2. Tapping into Source Frame Count: The ‘add source frame count to filename’ option is a lifesaver. Why? When activated, it empowers your system to append additional sequencing numbers post-export. Neglecting this step can be catastrophic. Without it, DaVinci Resolve might render every clip on your timeline under a singular, identical name. This misstep essentially leads to the system overwriting the same file repeatedly. In scenarios with multiple clips, say 50 for instance, it would rewrite the same file 50 times instead of producing 50 distinct clips.
  3. The Final Assurance: Always make it a point to engage the ‘add source frame count to filename’ option. This proactive measure not only bestows each clip with a distinct identifier but also ensures every clip is rendered correctly, retaining its individuality.

Step 4. Exporting Clips in DaVinci Resolve

As you journey deeper into the process of exporting individual clips in DaVinci Resolve, the importance of even the smallest details becomes evident. The fourth step further clarifies this process, ensuring you get the best out of your exporting endeavor.

  1. Digits in File Name: Once you delve into the settings, you’ll notice an option labeled ‘use digits in file name.’ This option allows you to select a range between 1 to 5. Here’s a pro tip: Always opt for 5. While you may not be exporting a monumental number of clips, it’s always prudent to leave some room. This is particularly beneficial if you’re working with formats like DPX that might involve a plethora of distinct file names. Safeguard your efforts and opt for the maximum.
  2. Maximizing Render Speed: Diving further into settings, ensure your “render speed” is cranked up to its “maximum” potential. Not only does this optimize the entire process, but it also solidifies your workflow’s efficiency, ensuring you spend less time waiting and more time creating.
  3. File Naming and Storage: After setting up the previous parameters, you’ll notice your file name appearing. The final step? Specifying the destination. Simply click on the “location” setting, select where you’d like your files saved, and you’re good to go.

Step 5. Exporting Clips in DaVinci Resolve: Finalizing Your Exports

Reaching the culmination of your exporting process is an exhilarating feeling, but ensuring it’s done right is the key. Let’s delve into the fifth step of exporting individual clips in DaVinci Resolve, sealing the deal.

  1. Commence the Rendering: Once you’ve meticulously set everything up, the next step is quite straightforward. Click on the ‘add to render queue’ option, which, as the name suggests, initiates your render queue. From here, it’s a simple press of the ‘render’ button. As this process initiates, you’ll visually witness the rendering progression.
  2. Duration Dynamics: A common query is the duration of the render. The answer? It varies. Factors like file size and resolution can dramatically influence render time. It could be a swift few minutes for some, while others might need to allocate a couple of hours.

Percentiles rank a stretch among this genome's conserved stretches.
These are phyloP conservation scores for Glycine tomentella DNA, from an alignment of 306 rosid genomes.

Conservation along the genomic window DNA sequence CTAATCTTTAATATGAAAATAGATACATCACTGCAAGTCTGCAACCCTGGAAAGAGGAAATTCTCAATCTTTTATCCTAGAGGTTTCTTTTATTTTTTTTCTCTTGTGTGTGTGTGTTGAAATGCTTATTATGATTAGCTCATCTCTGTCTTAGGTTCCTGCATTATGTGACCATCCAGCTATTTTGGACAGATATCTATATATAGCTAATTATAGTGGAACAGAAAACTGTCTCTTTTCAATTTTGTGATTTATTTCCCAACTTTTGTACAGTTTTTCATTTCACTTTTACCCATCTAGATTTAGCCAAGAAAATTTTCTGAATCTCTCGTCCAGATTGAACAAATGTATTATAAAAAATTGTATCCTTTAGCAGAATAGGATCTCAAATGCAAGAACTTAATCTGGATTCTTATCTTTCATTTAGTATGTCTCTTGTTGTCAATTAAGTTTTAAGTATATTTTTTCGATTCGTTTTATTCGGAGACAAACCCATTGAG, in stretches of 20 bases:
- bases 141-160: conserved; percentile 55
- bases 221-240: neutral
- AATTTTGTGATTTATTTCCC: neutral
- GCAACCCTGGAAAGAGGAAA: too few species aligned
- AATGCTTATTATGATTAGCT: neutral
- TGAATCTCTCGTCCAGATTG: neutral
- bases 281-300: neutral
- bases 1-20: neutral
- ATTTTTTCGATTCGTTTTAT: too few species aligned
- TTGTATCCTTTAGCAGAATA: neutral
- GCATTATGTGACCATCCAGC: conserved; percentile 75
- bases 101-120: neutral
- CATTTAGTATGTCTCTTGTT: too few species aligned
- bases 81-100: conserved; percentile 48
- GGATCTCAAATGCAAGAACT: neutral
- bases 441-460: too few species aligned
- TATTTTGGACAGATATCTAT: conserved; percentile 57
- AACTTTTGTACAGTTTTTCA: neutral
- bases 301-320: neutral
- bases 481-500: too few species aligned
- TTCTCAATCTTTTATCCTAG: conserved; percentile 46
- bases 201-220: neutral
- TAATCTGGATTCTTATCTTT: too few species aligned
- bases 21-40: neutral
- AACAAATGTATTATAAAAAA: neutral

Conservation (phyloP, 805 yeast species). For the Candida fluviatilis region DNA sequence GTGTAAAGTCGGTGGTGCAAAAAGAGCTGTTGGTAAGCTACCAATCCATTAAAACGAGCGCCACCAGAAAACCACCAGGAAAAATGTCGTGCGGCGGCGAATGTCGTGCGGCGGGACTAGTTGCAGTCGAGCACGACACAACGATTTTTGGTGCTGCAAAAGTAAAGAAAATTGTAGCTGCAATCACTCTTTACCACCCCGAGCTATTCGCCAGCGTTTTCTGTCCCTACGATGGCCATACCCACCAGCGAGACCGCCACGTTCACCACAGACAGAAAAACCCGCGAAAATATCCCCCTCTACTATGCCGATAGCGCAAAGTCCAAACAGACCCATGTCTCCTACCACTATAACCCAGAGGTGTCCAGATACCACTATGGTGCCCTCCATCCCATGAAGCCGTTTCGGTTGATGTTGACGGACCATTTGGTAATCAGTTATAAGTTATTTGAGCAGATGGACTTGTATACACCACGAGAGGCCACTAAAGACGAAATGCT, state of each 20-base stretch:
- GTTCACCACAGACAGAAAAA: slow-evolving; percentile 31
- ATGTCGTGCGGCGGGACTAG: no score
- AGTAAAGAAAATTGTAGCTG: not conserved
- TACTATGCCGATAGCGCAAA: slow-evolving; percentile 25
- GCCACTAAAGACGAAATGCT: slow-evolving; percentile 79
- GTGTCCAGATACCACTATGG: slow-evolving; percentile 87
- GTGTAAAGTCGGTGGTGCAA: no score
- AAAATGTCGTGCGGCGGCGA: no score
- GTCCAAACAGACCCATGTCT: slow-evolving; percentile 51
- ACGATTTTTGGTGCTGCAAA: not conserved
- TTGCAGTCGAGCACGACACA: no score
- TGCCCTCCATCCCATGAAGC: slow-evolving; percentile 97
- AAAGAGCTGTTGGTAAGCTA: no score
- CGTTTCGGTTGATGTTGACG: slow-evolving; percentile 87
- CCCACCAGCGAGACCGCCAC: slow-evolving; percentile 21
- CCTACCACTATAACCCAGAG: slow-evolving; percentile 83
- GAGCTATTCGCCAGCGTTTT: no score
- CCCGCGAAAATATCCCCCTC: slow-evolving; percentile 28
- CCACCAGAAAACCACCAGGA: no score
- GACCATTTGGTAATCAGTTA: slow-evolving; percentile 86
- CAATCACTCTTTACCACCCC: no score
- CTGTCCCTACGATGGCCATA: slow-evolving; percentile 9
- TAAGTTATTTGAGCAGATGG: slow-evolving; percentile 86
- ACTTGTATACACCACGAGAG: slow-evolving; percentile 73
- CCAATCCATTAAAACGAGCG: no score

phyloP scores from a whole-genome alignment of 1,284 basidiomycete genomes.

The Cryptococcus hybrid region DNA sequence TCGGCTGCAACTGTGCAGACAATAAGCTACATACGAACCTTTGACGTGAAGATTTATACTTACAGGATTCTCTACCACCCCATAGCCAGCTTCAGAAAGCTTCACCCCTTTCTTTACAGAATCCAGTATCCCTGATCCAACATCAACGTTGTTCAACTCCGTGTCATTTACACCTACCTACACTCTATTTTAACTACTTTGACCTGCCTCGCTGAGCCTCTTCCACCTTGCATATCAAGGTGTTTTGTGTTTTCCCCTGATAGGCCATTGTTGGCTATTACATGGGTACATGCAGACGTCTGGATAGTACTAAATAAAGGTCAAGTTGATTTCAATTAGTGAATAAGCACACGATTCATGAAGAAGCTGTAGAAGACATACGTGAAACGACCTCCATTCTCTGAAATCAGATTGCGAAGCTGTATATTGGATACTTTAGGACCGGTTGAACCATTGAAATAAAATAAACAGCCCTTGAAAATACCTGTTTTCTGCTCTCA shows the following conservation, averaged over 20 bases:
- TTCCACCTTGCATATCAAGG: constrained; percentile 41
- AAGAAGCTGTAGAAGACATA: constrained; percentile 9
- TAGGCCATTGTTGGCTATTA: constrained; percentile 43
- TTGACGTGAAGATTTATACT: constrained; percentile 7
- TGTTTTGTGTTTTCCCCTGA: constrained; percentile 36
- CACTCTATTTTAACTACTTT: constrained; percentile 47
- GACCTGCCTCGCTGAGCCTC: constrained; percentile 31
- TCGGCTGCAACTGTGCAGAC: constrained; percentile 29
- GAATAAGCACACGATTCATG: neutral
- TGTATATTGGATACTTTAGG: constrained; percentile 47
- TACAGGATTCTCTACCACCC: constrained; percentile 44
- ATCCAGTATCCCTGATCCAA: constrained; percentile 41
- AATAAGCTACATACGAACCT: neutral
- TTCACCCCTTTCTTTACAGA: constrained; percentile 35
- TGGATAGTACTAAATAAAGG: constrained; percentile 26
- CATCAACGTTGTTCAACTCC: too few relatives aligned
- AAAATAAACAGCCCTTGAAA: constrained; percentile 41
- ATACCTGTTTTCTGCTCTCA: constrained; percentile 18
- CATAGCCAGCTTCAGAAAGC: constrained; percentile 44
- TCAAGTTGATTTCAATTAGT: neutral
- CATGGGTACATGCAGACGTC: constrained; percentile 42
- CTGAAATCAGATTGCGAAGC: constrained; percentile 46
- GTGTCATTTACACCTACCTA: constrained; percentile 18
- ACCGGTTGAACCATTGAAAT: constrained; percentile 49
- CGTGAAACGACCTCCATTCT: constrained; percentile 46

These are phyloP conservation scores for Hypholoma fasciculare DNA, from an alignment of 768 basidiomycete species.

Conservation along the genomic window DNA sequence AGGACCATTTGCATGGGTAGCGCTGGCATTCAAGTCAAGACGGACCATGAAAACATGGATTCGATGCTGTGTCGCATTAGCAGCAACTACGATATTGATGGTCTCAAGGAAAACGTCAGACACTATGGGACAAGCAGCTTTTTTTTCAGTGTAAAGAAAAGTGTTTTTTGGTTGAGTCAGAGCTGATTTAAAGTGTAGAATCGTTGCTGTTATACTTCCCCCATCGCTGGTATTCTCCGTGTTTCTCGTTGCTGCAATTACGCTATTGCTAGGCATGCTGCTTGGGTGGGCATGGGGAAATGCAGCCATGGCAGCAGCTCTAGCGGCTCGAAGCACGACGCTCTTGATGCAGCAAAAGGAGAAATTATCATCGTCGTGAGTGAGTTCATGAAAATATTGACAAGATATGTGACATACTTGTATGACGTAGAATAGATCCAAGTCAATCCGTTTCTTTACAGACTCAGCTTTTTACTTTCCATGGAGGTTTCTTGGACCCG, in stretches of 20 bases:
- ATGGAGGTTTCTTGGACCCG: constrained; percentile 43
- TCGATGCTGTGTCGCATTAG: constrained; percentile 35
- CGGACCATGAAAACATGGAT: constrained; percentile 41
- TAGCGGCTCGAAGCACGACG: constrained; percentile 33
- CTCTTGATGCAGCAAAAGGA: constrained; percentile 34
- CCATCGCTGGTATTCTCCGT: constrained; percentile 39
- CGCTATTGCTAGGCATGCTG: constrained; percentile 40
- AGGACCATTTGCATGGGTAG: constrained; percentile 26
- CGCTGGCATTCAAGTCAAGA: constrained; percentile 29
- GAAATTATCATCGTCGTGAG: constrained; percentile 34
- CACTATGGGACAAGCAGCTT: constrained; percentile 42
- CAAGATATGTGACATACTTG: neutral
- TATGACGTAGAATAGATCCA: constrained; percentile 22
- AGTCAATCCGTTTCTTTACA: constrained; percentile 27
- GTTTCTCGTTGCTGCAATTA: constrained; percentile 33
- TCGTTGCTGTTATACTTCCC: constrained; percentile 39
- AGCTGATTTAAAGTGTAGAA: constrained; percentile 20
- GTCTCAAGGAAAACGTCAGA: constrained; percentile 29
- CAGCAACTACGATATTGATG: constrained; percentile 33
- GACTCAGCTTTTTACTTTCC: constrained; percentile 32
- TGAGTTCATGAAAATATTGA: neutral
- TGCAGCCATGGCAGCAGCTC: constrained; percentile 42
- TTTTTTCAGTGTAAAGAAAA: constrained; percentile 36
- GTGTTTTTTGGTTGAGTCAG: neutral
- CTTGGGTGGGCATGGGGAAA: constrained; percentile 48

3. Post-Rendering Inspection: Once the rendering phase concludes (or even if you decide to halt it midway), navigate back to your saved location. This is where you can access and review the clips you’ve just exported. A quick glance will confirm that each clip stands distinct, showcasing unique identifiers and adhering to your specified settings.
  4. Wrapping It Up: DaVinci Resolve’s exporting tool is a powerhouse, streamlining a process that can often be tedious and cumbersome in other software. The ease with which you can render multiple individual clips, each maintaining its unique identity, makes it an invaluable tool for any filmmaker or editor.

Last Words

Taking a step back and reflecting on our journey together, we’ve ventured deep into the intricate world of exporting individual clips in DaVinci Resolve. From the early days of juggling multiple video editing platforms to mastering DaVinci Resolve’s unique capabilities, the road has been enlightening.

With this step-by-step guide, I’ve aimed to simplify and demystify the process, allowing you to harness the full power of DaVinci Resolve. These tips and strategies are gleaned from years of hands-on experience, and I genuinely hope they serve you as well as they have served me.

To my dedicated readers, I appreciate your continued support and trust. Whether you’re an amateur trying to find your footing or a seasoned professional, remember that every masterpiece begins with a single clip. Here’s to many more cinematic masterpieces from your end!

Until next time, keep creating and keep exporting!

Salik Waquas is a seasoned professional in the world of cinema, bringing over a decade of experience as a cinematographer and colorist. With an eye for capturing the perfect shot and a passion for enhancing the visual storytelling of films, he has made a significant mark in the industry. Aside from mastering the art of cinematography and color grading, Salik also enjoys sharing insights and knowledge through the written word. As a dedicated blogger in the film industry, His articles cover a wide range of film-related topics, offering readers a unique perspective and valuable insights into the world of cinema.